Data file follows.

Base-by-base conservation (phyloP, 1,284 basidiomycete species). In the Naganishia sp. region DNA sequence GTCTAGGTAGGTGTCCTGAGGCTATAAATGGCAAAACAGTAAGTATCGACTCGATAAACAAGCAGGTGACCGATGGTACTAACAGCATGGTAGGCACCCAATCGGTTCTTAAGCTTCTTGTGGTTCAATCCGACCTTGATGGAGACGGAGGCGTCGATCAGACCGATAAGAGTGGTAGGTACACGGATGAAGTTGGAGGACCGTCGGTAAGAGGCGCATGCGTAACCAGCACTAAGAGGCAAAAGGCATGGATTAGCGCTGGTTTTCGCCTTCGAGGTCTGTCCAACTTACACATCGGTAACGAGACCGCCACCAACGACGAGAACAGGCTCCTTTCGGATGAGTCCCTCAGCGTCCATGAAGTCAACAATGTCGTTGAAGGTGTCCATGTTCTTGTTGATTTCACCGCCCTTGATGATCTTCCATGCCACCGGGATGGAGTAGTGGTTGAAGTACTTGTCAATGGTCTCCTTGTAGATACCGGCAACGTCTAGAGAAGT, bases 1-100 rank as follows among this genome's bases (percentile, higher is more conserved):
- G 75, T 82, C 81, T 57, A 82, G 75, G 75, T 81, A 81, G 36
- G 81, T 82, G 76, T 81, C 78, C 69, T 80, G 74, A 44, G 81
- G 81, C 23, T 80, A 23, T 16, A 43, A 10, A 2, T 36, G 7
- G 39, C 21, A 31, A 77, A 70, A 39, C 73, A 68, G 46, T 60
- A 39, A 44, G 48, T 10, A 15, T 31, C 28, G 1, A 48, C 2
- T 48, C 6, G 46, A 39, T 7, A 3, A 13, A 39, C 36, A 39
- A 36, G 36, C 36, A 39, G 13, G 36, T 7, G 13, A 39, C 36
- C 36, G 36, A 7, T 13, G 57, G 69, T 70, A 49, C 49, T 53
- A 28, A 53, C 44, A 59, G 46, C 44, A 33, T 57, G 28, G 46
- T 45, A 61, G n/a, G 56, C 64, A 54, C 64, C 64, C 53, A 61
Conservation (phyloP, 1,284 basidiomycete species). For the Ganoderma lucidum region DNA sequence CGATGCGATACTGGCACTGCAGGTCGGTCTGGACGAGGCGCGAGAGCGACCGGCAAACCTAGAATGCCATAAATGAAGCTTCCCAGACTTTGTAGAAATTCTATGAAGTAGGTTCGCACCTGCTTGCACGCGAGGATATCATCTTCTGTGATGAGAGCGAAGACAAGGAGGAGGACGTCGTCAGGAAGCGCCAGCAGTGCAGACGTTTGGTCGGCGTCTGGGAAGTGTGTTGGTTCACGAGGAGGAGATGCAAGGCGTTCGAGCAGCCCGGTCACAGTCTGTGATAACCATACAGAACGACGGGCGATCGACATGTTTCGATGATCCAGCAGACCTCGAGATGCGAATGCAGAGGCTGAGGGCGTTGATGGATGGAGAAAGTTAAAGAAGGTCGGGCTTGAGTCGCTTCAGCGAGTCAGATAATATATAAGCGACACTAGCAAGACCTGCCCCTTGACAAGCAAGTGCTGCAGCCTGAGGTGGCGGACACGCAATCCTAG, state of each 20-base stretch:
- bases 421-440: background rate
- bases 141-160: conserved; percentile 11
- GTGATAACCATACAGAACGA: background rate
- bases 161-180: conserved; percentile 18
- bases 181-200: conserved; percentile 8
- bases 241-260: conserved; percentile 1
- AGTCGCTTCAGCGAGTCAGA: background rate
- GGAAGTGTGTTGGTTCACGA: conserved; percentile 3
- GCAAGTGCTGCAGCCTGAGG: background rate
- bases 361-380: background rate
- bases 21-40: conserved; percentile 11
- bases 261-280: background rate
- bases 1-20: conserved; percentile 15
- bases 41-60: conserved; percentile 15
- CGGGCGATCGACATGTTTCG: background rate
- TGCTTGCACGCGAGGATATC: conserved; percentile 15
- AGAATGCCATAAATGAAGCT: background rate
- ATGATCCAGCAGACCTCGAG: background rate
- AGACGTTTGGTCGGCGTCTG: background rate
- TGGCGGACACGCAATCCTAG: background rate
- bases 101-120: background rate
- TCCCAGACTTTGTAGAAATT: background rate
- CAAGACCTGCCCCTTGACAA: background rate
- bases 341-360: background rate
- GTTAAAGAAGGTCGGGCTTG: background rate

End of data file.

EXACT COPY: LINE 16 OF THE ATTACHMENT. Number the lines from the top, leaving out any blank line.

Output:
- bases 161-180: conserved; percentile 18